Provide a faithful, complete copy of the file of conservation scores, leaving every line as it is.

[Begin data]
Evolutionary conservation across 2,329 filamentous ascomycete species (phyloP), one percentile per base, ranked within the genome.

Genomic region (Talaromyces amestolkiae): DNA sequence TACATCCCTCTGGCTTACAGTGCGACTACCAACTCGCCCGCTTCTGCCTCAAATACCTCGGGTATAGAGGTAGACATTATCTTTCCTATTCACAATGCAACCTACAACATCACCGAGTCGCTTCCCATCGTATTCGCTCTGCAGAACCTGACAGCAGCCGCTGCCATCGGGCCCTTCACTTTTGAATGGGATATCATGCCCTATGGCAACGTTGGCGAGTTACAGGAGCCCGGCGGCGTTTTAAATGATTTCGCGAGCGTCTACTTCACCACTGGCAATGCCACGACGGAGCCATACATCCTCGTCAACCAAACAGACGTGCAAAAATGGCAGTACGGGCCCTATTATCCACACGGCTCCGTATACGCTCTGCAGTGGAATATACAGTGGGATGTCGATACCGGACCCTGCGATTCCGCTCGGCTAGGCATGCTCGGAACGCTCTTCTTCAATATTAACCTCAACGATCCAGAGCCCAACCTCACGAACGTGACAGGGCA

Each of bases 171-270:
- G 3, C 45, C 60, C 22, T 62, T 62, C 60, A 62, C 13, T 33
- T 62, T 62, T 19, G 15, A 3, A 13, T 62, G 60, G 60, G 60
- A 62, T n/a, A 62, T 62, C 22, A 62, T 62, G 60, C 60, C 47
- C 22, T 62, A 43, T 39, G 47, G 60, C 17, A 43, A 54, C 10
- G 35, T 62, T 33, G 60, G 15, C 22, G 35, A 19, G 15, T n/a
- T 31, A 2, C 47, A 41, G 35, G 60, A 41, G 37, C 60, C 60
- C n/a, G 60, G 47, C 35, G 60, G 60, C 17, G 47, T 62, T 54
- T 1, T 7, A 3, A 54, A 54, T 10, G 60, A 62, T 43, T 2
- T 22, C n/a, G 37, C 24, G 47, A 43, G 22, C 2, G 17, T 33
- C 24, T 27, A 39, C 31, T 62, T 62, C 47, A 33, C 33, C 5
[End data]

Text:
Evolutionary conservation across 2,329 filamentous ascomycete species (phyloP), one percentile per base, ranked within the genome.

Genomic region (Talaromyces amestolkiae): DNA sequence TACATCCCTCTGGCTTACAGTGCGACTACCAACTCGCCCGCTTCTGCCTCAAATACCTCGGGTATAGAGGTAGACATTATCTTTCCTATTCACAATGCAACCTACAACATCACCGAGTCGCTTCCCATCGTATTCGCTCTGCAGAACCTGACAGCAGCCGCTGCCATCGGGCCCTTCACTTTTGAATGGGATATCATGCCCTATGGCAACGTTGGCGAGTTACAGGAGCCCGGCGGCGTTTTAAATGATTTCGCGAGCGTCTACTTCACCACTGGCAATGCCACGACGGAGCCATACATCCTCGTCAACCAAACAGACGTGCAAAAATGGCAGTACGGGCCCTATTATCCACACGGCTCCGTATACGCTCTGCAGTGGAATATACAGTGGGATGTCGATACCGGACCCTGCGATTCCGCTCGGCTAGGCATGCTCGGAACGCTCTTCTTCAATATTAACCTCAACGATCCAGAGCCCAACCTCACGAACGTGACAGGGCA

Each of bases 171-270:
- G 3, C 45, C 60, C 22, T 62, T 62, C 60, A 62, C 13, T 33
- T 62, T 62, T 19, G 15, A 3, A 13, T 62, G 60, G 60, G 60
- A 62, T n/a, A 62, T 62, C 22, A 62, T 62, G 60, C 60, C 47
- C 22, T 62, A 43, T 39, G 47, G 60, C 17, A 43, A 54, C 10
- G 35, T 62, T 33, G 60, G 15, C 22, G 35, A 19, G 15, T n/a
- T 31, A 2, C 47, A 41, G 35, G 60, A 41, G 37, C 60, C 60
- C n/a, G 60, G 47, C 35, G 60, G 60, C 17, G 47, T 62, T 54
- T 1, T 7, A 3, A 54, A 54, T 10, G 60, A 62, T 43, T 2
- T 22, C n/a, G 37, C 24, G 47, A 43, G 22, C 2, G 17, T 33
- C 24, T 27, A 39, C 31, T 62, T 62, C 47, A 33, C 33, C 5